What happens during the cremation process?
Heflebower Funeral and Cremation Services fields a lot of questions and many people, especially those who are experiencing funeral arrangements for the first time, want to know more about cremation. Cremation is an irreversible processes and just one of many decisions that should be communicated to the family before passing. Some religious practices encourage cremation and others are against it, so it is a personal choice unique to you.
In the United States, over 40% of funerals performed were completed with cremation rather than burial. If you are making the decision for someone who hasn’t communicated their wishes, or you are considering it for final arrangement pre-planning, we hope clearing up some of the confusion about the process will help.
Are cremations done individually?
Colorado State law requires that only one body is to be cremated at a time. There are times, such as in the case of multiple family members passing, that they can be cremated together. Unfortunately, there have been stories of crematoriums who have not followed the law and were exposed by news media. This is absolutely the very rare exception. You do have the right to request being present for the cremation or portion of the cremation.
Information to know before the cremation process
Caskets can be the single most expensive part of a funeral, and in the case of cremation, unnecessary. Caskets can be rented for the purpose of viewing, but a casket is not required for cremation. Additionally, embalming is not required before cremation.
Colorado law requires a 24 hour waiting period before cremation, so the exact cause of death can be determined.
How long does a cremation take?
The actual incineration takes between 1-3 hours. Certain factors such as size and weight of the body can change the cremation time. The age and condition of the cremation equipment, including the temperature of the chamber, can also effect the time required to complete the process. Other factors include the type of casket or cremation container that is being used and any medical or dental objects the deceased had. These metal objects won’t disintegrate in the cremation process, but instead are removed later from the ashes. The exception to that are pacemakers, which are removed prior to cremation to prevent them exploding and causing damage to the equipment.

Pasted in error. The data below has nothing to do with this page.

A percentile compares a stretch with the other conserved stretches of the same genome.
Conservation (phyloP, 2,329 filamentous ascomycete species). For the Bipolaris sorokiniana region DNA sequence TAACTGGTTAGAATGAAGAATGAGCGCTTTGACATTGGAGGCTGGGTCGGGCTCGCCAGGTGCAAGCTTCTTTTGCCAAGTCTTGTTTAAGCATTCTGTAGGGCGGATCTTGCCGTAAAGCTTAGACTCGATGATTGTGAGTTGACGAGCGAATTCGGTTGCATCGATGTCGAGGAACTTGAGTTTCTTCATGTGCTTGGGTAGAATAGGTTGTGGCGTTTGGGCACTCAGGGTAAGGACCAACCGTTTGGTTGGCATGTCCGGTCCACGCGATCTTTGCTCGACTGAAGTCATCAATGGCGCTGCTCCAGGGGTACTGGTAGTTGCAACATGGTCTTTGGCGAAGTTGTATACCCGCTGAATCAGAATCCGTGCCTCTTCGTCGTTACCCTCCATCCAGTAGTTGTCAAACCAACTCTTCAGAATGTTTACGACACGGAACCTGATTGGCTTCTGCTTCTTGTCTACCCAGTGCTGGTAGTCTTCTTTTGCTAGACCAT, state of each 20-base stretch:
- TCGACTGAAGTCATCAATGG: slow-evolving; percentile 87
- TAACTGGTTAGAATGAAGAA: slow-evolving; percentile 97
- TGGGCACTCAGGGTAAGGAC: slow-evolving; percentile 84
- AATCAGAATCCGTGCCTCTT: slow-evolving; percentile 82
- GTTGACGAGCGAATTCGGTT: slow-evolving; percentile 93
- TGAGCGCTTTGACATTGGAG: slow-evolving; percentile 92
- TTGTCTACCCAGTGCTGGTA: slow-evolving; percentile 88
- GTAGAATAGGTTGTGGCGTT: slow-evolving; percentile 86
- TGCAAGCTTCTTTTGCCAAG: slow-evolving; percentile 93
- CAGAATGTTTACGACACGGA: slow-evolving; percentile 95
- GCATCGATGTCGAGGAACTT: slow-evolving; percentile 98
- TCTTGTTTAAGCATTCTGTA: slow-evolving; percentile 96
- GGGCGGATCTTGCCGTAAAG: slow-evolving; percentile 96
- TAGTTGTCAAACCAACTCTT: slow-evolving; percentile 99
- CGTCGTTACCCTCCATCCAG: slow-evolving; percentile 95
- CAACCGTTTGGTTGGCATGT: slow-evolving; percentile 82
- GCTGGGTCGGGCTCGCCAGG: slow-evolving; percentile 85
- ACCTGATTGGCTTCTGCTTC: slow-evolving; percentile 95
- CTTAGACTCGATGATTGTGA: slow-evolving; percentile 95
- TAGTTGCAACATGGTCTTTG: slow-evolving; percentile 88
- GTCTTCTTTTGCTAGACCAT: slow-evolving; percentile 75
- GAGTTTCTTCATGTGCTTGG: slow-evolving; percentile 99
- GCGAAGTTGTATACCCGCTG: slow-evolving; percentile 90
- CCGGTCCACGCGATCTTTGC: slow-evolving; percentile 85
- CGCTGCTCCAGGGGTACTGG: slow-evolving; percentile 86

What is the cremation process?
The deceased is placed in a casket or a cremation container and slid into the preheated chamber using a mechanized system that reduces heat loss. During the cremation process, the body is exposed to temperatures between 14-1800 degrees Fahrenheit. Before the cremation, any jewelry or items that were placed in the casket, should be removed. These mementos will either be destroyed in the intense heat or will be damaged and will be in the remaining ash, also know as cremains or cremated remains.
The cremation furnace runs on natural gas, oil or propane and the gases are released through an exhaust system. There isn’t an associated smell with this as the emissions are filtered.
The cremated remains can include bone fragments and metal or other durable items from medical or dental procedures, such as prosthetics and hardware. Additionally, there may be hinges and nails or other metal components left behind from the casket. The bone fragments can be ground down, but the medical and casket metals are disposed of. After a cooling period, the cremated remains are placed in an urn for the family or in a container provided by the crematorium.
Talk to your family about your end of life wishes.
Talking to your loved ones about the way you want your funeral to happen, including your desire for cremation or burial, is very helpful during a difficult time for them. You can do pre-planning arrangements with a funeral home, lawyer or other trusted individual. The main point is to have your wishes known.
Call us and let’s talk about your final plans and how we can celebrate your LIFE!